Copyright © 2019, Los Angeles Times | Terms of Service | Privacy Policy

Glendale schools suspended more than 850 students

Glendale Unified students committed more than 1,395 offenses that led to more than 850 suspensions during the previous academic year, according to the latest state data.

Twelve of those incidents in the 2011-12 school year eventually led to expulsions and involved a range of illegal activity, including bringing a weapon to school and participating in drug sales, said Scott Anderle, assistant director of student support services for Glendale Unified.


The 856 suspensions that occurred in Glendale were part of the more than 366,600 that took place across California in 2011-12. In all, there were more than 9,500 expulsions statewide.

Students’ disruption and defiance was a factor in more than 600 offenses, such as arguing with a teacher or using a cellphone in class. But before administrators hand down one- to five-day suspensions, they look at the student’s past behavior to determine if the punishment is warranted, Anderle said.


In 238 incidents, students served their suspension at school, where they participate in counseling services and are closely monitored by an educator.

Glendale students threatened physical injury in more than 230 offenses in 2011-12. More than 130 offenses were tied to drugs or alcohol.

More than 70 incidents dealt with students using force or violence. In nine, students made terrorist threats. Ten offenses were attributed to bullying, according to the state data.

Another 25 offenses were the result of sexual harassment, while four involved committing sexual assault.


Overall, though, Glendale Unified reported fewer suspensions and expulsions compared to recent years. Anderle attributed the decrease to greater communication among educators, counselors and parents.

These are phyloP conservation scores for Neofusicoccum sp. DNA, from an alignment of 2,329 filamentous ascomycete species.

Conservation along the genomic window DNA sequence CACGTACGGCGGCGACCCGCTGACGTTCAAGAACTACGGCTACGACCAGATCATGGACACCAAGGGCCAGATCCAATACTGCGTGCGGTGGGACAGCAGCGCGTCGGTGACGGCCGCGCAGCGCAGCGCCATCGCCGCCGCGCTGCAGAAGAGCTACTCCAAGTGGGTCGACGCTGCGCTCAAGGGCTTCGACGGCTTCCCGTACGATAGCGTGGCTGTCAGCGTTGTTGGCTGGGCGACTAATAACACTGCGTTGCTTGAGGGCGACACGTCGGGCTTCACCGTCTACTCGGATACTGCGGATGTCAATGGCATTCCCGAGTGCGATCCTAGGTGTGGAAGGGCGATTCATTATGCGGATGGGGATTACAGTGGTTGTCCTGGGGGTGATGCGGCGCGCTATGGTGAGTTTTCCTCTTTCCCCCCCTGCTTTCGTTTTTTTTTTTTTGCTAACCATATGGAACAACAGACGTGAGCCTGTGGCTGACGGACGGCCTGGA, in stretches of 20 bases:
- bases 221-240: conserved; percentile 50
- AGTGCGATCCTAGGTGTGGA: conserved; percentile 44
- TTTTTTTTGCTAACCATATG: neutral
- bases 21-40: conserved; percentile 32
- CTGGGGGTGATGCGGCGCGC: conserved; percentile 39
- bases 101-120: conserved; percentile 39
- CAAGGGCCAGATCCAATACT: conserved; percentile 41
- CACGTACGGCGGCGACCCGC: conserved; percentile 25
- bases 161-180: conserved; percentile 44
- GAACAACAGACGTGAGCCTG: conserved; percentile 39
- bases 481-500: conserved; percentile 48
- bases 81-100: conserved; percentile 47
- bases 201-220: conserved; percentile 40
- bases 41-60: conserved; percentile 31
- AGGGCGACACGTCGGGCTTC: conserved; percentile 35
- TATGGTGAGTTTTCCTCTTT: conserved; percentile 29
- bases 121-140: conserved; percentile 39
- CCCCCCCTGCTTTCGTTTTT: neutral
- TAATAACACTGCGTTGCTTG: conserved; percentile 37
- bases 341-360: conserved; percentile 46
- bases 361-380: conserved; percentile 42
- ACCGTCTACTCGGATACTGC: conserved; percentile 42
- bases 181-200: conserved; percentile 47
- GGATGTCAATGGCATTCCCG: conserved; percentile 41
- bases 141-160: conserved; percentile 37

“With that improved communication, you do get that early intervention,” he said. “So everybody knows what’s going on.”

Educators also work to keep student academic goals within reach when they are suspended or expelled, Anderle added.

“A high school diploma is the most important thing you can have,” he said. “It’s not our job to make it harder for them to get one.”


Even so, he added, “Having a cohesive, disciplined and organized school benefits everybody.”

Among the high schools, Hoover High reported the most suspensions with 230. Glendale High trailed with 159, while Crescenta Valley High school logged 115.

The high school with the least suspensions was Clark Magnet, with just three.

Among the middle schools, there were 93 suspensions at Roosevelt, 63 at Toll, 51 at Rosemont and 36 at Wilson.

More than 10 elementary schools did not have any suspensions, including John Marshall, Benjamin Franklin, Mark Keppel and Glenoaks, among others.

The greatest number of suspensions at any elementary school occurred at Balboa, which reported 16, followed by Thomas Edison Elementary with eight and Mountain Avenue Elementary with five.


Follow Kelly Corrigan on Twitter: @kellymcorrigan.


News-Press Editorial: City Council praised for supporting statue

Thieves knock woman, 64, to ground to steal cash, jewelry

Art installation brings people together